GOP Sen. Tim Scott: I’ve choked on fear when stopped by police. We need the JUSTICE Act.

“I can’t breathe.” These words have become all too familiar for me and many other Americans. This time, these words were choked out by George Floyd, as he lay crushed beneath the weight of three Minneapolis police officers, while a fourth stood by watching. But these words, which have sparked outrage from the streets of Minneapolis to the rest of the nation and the world, are not new.

I, like many other Black Americans, have found myself choking on my own fears and disbelief when faced with the realities of an encounter with law enforcement. At the age of 21, I was pulled over for simply having an improper headlight, and yet the officer felt the need to place his hand on his weapon and call me “boy.” Even today, while I have the privilege of serving as a United States senator, I am not immune to being stopped while driving at home in South Carolina or even while walking onto the grounds of the Capitol. Each time, I hold my breath and each time, I have been able to exhale and go about my business. Thank God!

JUSTICE must be served, and passed

Although I have had some unpleasant experiences with law enforcement, I am optimistic that we are closer to solutions that balance the scales of justice for all Americans.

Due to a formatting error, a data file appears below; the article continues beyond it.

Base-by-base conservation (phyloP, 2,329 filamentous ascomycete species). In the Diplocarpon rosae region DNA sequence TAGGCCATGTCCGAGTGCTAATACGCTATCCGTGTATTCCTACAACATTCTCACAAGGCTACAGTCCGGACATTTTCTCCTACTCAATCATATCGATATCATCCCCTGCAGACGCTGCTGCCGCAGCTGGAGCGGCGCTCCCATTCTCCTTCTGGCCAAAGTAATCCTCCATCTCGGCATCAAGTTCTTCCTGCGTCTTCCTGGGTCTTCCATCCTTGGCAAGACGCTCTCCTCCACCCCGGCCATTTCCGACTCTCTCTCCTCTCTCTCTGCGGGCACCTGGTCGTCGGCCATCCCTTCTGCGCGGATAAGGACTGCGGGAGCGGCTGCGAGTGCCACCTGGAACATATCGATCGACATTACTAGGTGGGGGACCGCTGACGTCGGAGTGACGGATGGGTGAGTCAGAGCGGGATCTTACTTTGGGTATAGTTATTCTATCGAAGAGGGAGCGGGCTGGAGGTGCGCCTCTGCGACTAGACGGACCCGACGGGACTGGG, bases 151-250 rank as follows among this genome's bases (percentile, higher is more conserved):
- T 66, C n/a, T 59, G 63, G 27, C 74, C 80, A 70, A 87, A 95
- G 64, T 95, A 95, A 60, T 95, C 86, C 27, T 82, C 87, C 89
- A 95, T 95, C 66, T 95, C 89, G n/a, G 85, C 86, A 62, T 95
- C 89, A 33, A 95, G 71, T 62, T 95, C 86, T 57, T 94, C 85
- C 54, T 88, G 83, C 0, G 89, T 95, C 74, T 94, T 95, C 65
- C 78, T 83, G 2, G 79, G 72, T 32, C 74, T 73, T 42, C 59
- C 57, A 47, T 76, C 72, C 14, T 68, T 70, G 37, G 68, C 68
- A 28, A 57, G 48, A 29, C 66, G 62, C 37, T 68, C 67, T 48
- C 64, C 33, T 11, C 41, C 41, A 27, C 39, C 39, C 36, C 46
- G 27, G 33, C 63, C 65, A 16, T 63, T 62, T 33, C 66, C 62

On Wednesday, I introduced the Just and Unifying Solutions to Invigorate Communities Everywhere (JUSTICE) Act. There are three major parts: police reform, accountability and transparency.

First, we need full and accurate information surrounding uses of force. Today, only about 40% of police departments report that information to the FBI. This bill would change that. One provision, known as the George Floyd and Walter Scott Notification Act, will require states to report on all incidents involving the use of force and officer-involved shootings where an individual is killed or seriously injured. A second provision, the Breonna Taylor Notification Act, will similarly require data on the use of no-knock warrants.

Training, accountability, transparency

Second, the bill expands Department of Justice grants to better train and recruit officers. Defunding the police is the wrong answer when it comes to solving the issues in our nation. Instead, this bill provides for training in de-escalation tactics and the duty to intervene when observing excessive uses of force. We know that police encounter high-pressure environments on a daily basis, so this bill seeks to provide the tools officers need to learn how to defuse that pressure. Funding is available for new body cameras, and we will be considering better solutions for police interactions with those with mental health problems, like co-responders in the president’s executive order.

Finally, the third part of the bill focuses on the officers who damage the reputation of the entire profession. This bill prevents a disgraced officer from bouncing from department to department without a record following behind him or her. Moreover, this bill creates an enhanced penalty for officers who falsify their incident reports surrounding an excessive use of force. 

We must do more than inhale and exhale. We must offer more than words and social media posts. The JUSTICE Act is our answer to that silence. It is our nation’s chance to breathe again.

Full article here.